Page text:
— Psalm 23

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The response and conversations and discussions generated by the blog about Anne Lamott keep pouring in here and on my FB and everywhere I turn so OK, people—let’s just make July The Anne Lamott Appreciation Month at Jitterbuggingforjesus.com!
And then we’ll contact her agent Steve Barclay and demand I get an interview with her for this blog sometime.
Jitterbugger is ALWAYS THINKING!
Send in your A.L. favorite quotes, books, whatever, in the comments here whenever there’s another post about her, or email them to me (revpaulmckay@gmail.com) or Facebook (preferably anything but my email actually, thank you very much, but if you must OK.
(WARNING–if you email me with over-the-top attacks that are personal or if you’re so gutless that you attack this blogger without putting your name in full view of everybody, hold on to your hat. All bets about my deep Christian sense of compassion and kindness may be off and remember that whatever the peace of Jesus, as Dorothy Sayers said, it was not a peace of amiable indifference. On the other hand, if you want to say something nice and flattering in an email, can I take you out for coffee? a meal maybe?)
I’ll start the appreciation off by saying that I admire her writing because she writes with such brutal honesty, truth, integrity and courage and that’s the only kind of writing I have much appreciation left for in a world where so few people–writers included–have anything to say.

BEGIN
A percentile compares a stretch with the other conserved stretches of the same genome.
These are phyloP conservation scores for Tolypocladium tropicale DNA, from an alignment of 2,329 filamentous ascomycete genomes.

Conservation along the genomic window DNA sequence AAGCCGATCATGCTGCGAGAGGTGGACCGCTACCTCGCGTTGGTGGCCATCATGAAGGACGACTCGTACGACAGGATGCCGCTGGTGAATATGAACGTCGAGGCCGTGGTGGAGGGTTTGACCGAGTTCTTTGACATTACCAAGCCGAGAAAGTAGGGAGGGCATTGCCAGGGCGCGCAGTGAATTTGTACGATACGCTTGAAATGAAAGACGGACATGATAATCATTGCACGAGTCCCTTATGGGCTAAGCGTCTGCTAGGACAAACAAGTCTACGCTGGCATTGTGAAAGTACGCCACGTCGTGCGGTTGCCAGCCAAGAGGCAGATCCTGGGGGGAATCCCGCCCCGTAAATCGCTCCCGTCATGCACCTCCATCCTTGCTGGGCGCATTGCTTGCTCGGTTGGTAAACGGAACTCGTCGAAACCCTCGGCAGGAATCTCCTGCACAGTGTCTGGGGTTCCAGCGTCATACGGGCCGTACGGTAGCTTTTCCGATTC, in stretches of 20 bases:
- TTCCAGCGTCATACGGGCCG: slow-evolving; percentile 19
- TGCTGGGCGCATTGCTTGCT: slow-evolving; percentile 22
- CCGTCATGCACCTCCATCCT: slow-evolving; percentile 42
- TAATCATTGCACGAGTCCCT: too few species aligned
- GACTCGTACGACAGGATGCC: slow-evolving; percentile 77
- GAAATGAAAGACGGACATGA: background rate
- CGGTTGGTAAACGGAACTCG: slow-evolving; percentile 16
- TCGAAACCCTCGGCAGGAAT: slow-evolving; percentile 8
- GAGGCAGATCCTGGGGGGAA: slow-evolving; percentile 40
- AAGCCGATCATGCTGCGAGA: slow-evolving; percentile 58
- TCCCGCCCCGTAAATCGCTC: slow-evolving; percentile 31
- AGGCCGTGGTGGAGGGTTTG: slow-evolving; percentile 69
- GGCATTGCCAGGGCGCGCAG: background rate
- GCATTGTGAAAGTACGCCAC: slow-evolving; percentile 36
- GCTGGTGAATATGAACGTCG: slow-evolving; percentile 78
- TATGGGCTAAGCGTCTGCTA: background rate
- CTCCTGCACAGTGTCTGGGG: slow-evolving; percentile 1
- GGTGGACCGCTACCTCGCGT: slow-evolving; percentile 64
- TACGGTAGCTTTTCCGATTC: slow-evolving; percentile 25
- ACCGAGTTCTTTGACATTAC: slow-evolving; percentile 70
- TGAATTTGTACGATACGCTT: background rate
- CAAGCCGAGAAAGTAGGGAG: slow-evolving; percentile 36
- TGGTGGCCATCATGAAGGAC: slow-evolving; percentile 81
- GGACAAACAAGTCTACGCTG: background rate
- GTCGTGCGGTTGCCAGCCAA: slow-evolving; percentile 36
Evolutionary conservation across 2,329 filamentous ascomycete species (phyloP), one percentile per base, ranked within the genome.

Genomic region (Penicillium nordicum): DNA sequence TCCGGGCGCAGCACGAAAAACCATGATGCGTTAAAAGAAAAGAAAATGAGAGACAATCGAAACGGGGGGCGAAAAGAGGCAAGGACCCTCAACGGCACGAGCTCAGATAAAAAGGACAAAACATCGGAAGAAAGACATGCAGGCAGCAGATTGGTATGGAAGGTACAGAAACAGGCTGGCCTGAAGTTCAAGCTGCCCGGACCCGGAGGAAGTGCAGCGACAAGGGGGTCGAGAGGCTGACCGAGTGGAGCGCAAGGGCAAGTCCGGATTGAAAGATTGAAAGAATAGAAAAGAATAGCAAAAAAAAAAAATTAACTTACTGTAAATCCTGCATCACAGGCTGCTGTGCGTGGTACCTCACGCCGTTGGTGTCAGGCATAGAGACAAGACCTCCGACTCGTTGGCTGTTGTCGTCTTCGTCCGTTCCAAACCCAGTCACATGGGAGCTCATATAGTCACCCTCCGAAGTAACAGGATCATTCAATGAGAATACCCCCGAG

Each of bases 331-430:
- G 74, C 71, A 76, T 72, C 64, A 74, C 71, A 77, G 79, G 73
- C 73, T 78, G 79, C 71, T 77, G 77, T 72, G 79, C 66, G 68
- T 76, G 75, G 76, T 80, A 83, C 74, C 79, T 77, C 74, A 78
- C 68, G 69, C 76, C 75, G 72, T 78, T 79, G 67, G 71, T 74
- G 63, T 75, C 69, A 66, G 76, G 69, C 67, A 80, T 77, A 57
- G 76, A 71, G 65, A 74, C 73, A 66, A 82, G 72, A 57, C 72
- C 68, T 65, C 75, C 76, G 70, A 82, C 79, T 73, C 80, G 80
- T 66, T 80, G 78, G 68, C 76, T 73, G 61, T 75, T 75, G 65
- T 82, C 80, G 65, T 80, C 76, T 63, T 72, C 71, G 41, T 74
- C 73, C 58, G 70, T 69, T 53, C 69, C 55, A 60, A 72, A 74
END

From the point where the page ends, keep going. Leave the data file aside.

That’s the mark of all great writing, art or any creative pursuit. Nothing sadder than a writer of any kind, an actor or actress or director or filmmaker or playwright or poet or artist or even musician who has, nothing to say.
Nothing original, nothing fresh, nothing creative, nothing that comes from out of the proverbial box.
The bookstores are full of books with authors, most of them bestsellers, who have nothing to say, really, that will challenge your values, make you think, make you look at the world from some wholly different angle.
The saddest are those who had a lot to say when they attained fortune and fame and haven’t had much left to say for whole decades but keep churning out books under pressure from New York to write more books to sell.
Granted, those writers can still be very good writers, but they do lose a lot of their punch, in most cases, and you can often tell when they just churned out another bestseller for the skins.
Even rock n roll is subject to the test of nothing-to-say.
Mick Jagger has nothing left to say and never really had anything to say except that he couldn’t get no satisfaction aw baby, baby, baby, baby, baby, which really wasn’t much to say and Jim Morrison outlit that fire anyway.
Dave Matthews — and we all know what a freak I am about him — has so much to say, so much to say, so much to say about romance and love and love gained and love lost and unrequite and hate and death and war and peace and God and social injustice and prayer all the things that great artists and poets and writers and yes, musicians and singers want to speak to you about from their hearts and souls and minds.